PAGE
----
Thanks to deals signed on Monday alone, another $17 billion is set to change hands in the hyperacquisitive drug business, a single-day record that closes out a bracing quarter for buyouts. But with industry titans paying ever-higher prices for a shrinking number of assets, how long can the good times roll?
The big question of the day is whether the unprecedented bull market we've been seeing generate billions of dollars for biotech is sustainable or has transformed into a fragile bubble ready to pop. And we decided to put that question to our audience of subscribers, looking for a revealing snapshot of what the industry is thinking today.
Biogen Idec's decision to replace a group of 20 R&D staffers in chemistry and neurology wasn't the first internal staffing adjustment at the biotech trendsetter. Biogen Idec axed about 21 staffers last fall in a reorganization of clinical operations, R&D quality and compliance, according to sources close to the terminations. That move back in September/October was the first of two rounds of group firings in a quiet internal reorganization, raising concerns that more such department restructuring lies ahead.
Well over 300 responses have been gathered so far, which is not a bad beginning for our first survey.
A period of intense Big Pharma turmoil has failed to create a new normal that can offer investigators greater confidence that they'll be able to keep their jobs. And the disruption is continuing with a new wave of restructuring every bit as traumatic as the first tsunami of makeovers.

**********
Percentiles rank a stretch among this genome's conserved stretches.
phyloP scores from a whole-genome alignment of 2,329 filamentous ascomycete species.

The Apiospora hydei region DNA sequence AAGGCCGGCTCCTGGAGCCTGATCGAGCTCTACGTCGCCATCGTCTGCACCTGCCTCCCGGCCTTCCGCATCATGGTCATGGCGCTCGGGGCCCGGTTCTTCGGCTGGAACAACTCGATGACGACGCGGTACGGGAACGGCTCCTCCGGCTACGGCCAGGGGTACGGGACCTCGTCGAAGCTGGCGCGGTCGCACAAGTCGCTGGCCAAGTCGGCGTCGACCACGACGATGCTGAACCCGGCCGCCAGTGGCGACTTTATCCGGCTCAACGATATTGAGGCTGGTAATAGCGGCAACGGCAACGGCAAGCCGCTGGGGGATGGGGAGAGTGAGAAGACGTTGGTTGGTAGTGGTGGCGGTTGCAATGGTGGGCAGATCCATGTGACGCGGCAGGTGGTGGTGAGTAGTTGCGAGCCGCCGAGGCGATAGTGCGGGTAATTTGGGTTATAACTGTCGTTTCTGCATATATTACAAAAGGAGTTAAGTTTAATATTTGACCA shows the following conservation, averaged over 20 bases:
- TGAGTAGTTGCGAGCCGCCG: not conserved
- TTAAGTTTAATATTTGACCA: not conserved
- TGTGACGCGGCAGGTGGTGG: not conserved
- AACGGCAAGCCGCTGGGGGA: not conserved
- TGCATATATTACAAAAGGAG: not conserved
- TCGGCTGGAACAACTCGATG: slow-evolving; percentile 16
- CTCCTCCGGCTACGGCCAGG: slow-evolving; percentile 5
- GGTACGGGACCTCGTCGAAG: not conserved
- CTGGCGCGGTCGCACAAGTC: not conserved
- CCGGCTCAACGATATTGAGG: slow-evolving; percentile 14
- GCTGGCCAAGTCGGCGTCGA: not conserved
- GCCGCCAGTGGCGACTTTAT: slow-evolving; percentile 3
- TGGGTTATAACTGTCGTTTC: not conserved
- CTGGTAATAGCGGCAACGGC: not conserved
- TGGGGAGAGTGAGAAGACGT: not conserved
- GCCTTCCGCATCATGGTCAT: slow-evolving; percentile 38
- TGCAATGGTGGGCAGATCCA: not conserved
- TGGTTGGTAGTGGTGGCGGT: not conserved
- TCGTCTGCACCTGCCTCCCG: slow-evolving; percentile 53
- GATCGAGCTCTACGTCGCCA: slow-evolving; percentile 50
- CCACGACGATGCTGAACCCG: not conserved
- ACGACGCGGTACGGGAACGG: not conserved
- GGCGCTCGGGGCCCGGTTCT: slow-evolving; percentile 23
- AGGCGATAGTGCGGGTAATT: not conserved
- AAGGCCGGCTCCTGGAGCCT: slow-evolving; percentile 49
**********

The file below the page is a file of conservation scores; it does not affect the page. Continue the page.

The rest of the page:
Even after the past two years of deals, AbbVie's decision to pay $21 billion for Pharmacyclics, bagging half interest in the blockbuster cancer drug Imbruvica, managed to get jaws to drop among even the most jaded biotech analysts.
Welcome to FierceBiotech Radio, a podcast in which we'll chat with industry experts, newsmakers and veterans on issues affecting the business of biopharma. The idea is to replicate the off-the-cuff encounters normally confined to insidery confabs, avoiding the dullness of hyperscripted earnings calls and technical webinars.
High-profile investment guru Neil Woodford has rolled out his $300 million investment vehicle in the U.K., looking to attract a host of small investors behind a publicly traded trust that has big plans for investing in a new wave of small biotechs.
Everybody sees something different when they look at Eli Lilly, which has recently dropped out of the top 10 pharma group. A number of analysts, some with good reason to shine up to CEO John Lechleiter, see a company that has hit bottom and is on the comeback trail, with new drug approvals to help bolster Lechleiter's bullish forecasts.
After seeing its reputation as a leader in multiple sclerosis erode over recent years, Merck KGaA has decided to carve back the number of staffers working in preclinical R&D in the field.